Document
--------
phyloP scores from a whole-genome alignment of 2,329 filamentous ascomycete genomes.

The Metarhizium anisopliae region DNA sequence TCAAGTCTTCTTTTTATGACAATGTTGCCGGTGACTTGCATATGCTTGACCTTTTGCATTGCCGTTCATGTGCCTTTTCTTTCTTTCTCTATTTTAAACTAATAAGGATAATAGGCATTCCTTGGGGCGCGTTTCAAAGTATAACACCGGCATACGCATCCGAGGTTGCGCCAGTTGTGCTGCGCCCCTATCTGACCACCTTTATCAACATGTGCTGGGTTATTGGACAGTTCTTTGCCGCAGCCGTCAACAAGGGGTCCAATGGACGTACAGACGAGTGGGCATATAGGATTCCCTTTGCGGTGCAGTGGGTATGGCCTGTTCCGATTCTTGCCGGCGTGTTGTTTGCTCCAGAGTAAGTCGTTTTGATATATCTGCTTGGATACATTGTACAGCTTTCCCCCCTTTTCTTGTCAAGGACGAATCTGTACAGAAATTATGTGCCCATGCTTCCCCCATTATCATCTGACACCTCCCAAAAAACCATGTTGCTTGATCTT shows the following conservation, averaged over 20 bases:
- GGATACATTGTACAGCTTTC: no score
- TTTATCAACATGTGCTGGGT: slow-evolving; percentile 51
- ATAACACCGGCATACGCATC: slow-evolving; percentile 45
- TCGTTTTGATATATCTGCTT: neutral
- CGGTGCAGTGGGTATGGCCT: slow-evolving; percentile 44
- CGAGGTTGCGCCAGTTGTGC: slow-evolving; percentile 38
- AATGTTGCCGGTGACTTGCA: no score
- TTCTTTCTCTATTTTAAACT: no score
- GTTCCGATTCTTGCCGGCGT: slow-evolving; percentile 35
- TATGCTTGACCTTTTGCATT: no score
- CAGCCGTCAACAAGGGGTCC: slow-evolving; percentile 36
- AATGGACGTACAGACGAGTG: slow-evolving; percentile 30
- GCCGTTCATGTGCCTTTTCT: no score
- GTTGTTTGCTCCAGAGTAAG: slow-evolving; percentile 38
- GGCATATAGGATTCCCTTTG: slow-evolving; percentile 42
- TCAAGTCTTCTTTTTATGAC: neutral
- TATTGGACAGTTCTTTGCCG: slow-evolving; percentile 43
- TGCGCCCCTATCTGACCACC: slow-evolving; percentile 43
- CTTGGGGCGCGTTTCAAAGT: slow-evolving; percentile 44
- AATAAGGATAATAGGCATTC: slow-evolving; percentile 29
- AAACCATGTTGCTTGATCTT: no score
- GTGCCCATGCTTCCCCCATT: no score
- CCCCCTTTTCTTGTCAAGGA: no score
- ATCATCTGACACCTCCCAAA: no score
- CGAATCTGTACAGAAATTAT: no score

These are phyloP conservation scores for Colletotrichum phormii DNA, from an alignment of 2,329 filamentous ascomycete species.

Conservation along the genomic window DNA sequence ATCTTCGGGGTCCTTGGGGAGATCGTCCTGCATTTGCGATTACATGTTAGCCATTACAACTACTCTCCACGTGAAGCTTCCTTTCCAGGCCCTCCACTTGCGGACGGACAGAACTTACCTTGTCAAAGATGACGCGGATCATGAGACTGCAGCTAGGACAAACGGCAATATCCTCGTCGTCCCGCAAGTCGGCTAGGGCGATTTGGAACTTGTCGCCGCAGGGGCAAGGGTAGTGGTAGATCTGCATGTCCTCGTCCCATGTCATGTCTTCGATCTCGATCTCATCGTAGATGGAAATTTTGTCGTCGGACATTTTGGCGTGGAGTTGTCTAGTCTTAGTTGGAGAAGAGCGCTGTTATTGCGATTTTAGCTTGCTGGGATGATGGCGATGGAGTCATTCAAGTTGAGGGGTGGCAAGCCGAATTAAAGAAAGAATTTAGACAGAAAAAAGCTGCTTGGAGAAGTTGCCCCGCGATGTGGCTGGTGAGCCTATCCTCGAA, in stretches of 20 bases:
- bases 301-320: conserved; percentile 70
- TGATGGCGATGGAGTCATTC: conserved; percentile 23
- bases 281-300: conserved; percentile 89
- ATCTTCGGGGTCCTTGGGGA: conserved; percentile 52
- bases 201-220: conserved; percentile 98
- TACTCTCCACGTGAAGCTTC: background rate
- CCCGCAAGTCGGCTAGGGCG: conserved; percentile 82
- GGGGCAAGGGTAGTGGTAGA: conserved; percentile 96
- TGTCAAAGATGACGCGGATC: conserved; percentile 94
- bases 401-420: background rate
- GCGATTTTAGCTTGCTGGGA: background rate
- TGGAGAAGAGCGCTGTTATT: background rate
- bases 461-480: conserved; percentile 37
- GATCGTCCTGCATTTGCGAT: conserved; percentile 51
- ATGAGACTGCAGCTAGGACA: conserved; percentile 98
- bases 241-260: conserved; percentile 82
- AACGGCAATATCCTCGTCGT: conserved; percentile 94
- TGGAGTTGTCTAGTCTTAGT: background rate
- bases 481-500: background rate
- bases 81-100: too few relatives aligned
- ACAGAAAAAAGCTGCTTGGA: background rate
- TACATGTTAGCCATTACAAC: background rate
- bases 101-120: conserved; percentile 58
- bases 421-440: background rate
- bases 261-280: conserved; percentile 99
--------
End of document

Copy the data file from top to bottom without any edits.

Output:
phyloP scores from a whole-genome alignment of 2,329 filamentous ascomycete genomes.

The Metarhizium anisopliae region DNA sequence TCAAGTCTTCTTTTTATGACAATGTTGCCGGTGACTTGCATATGCTTGACCTTTTGCATTGCCGTTCATGTGCCTTTTCTTTCTTTCTCTATTTTAAACTAATAAGGATAATAGGCATTCCTTGGGGCGCGTTTCAAAGTATAACACCGGCATACGCATCCGAGGTTGCGCCAGTTGTGCTGCGCCCCTATCTGACCACCTTTATCAACATGTGCTGGGTTATTGGACAGTTCTTTGCCGCAGCCGTCAACAAGGGGTCCAATGGACGTACAGACGAGTGGGCATATAGGATTCCCTTTGCGGTGCAGTGGGTATGGCCTGTTCCGATTCTTGCCGGCGTGTTGTTTGCTCCAGAGTAAGTCGTTTTGATATATCTGCTTGGATACATTGTACAGCTTTCCCCCCTTTTCTTGTCAAGGACGAATCTGTACAGAAATTATGTGCCCATGCTTCCCCCATTATCATCTGACACCTCCCAAAAAACCATGTTGCTTGATCTT shows the following conservation, averaged over 20 bases:
- GGATACATTGTACAGCTTTC: no score
- TTTATCAACATGTGCTGGGT: slow-evolving; percentile 51
- ATAACACCGGCATACGCATC: slow-evolving; percentile 45
- TCGTTTTGATATATCTGCTT: neutral
- CGGTGCAGTGGGTATGGCCT: slow-evolving; percentile 44
- CGAGGTTGCGCCAGTTGTGC: slow-evolving; percentile 38
- AATGTTGCCGGTGACTTGCA: no score
- TTCTTTCTCTATTTTAAACT: no score
- GTTCCGATTCTTGCCGGCGT: slow-evolving; percentile 35
- TATGCTTGACCTTTTGCATT: no score
- CAGCCGTCAACAAGGGGTCC: slow-evolving; percentile 36
- AATGGACGTACAGACGAGTG: slow-evolving; percentile 30
- GCCGTTCATGTGCCTTTTCT: no score
- GTTGTTTGCTCCAGAGTAAG: slow-evolving; percentile 38
- GGCATATAGGATTCCCTTTG: slow-evolving; percentile 42
- TCAAGTCTTCTTTTTATGAC: neutral
- TATTGGACAGTTCTTTGCCG: slow-evolving; percentile 43
- TGCGCCCCTATCTGACCACC: slow-evolving; percentile 43
- CTTGGGGCGCGTTTCAAAGT: slow-evolving; percentile 44
- AATAAGGATAATAGGCATTC: slow-evolving; percentile 29
- AAACCATGTTGCTTGATCTT: no score
- GTGCCCATGCTTCCCCCATT: no score
- CCCCCTTTTCTTGTCAAGGA: no score
- ATCATCTGACACCTCCCAAA: no score
- CGAATCTGTACAGAAATTAT: no score

These are phyloP conservation scores for Colletotrichum phormii DNA, from an alignment of 2,329 filamentous ascomycete species.

Conservation along the genomic window DNA sequence ATCTTCGGGGTCCTTGGGGAGATCGTCCTGCATTTGCGATTACATGTTAGCCATTACAACTACTCTCCACGTGAAGCTTCCTTTCCAGGCCCTCCACTTGCGGACGGACAGAACTTACCTTGTCAAAGATGACGCGGATCATGAGACTGCAGCTAGGACAAACGGCAATATCCTCGTCGTCCCGCAAGTCGGCTAGGGCGATTTGGAACTTGTCGCCGCAGGGGCAAGGGTAGTGGTAGATCTGCATGTCCTCGTCCCATGTCATGTCTTCGATCTCGATCTCATCGTAGATGGAAATTTTGTCGTCGGACATTTTGGCGTGGAGTTGTCTAGTCTTAGTTGGAGAAGAGCGCTGTTATTGCGATTTTAGCTTGCTGGGATGATGGCGATGGAGTCATTCAAGTTGAGGGGTGGCAAGCCGAATTAAAGAAAGAATTTAGACAGAAAAAAGCTGCTTGGAGAAGTTGCCCCGCGATGTGGCTGGTGAGCCTATCCTCGAA, in stretches of 20 bases:
- bases 301-320: conserved; percentile 70
- TGATGGCGATGGAGTCATTC: conserved; percentile 23
- bases 281-300: conserved; percentile 89
- ATCTTCGGGGTCCTTGGGGA: conserved; percentile 52
- bases 201-220: conserved; percentile 98
- TACTCTCCACGTGAAGCTTC: background rate
- CCCGCAAGTCGGCTAGGGCG: conserved; percentile 82
- GGGGCAAGGGTAGTGGTAGA: conserved; percentile 96
- TGTCAAAGATGACGCGGATC: conserved; percentile 94
- bases 401-420: background rate
- GCGATTTTAGCTTGCTGGGA: background rate
- TGGAGAAGAGCGCTGTTATT: background rate
- bases 461-480: conserved; percentile 37
- GATCGTCCTGCATTTGCGAT: conserved; percentile 51
- ATGAGACTGCAGCTAGGACA: conserved; percentile 98
- bases 241-260: conserved; percentile 82
- AACGGCAATATCCTCGTCGT: conserved; percentile 94
- TGGAGTTGTCTAGTCTTAGT: background rate
- bases 481-500: background rate
- bases 81-100: too few relatives aligned
- ACAGAAAAAAGCTGCTTGGA: background rate
- TACATGTTAGCCATTACAAC: background rate
- bases 101-120: conserved; percentile 58
- bases 421-440: background rate
- bases 261-280: conserved; percentile 99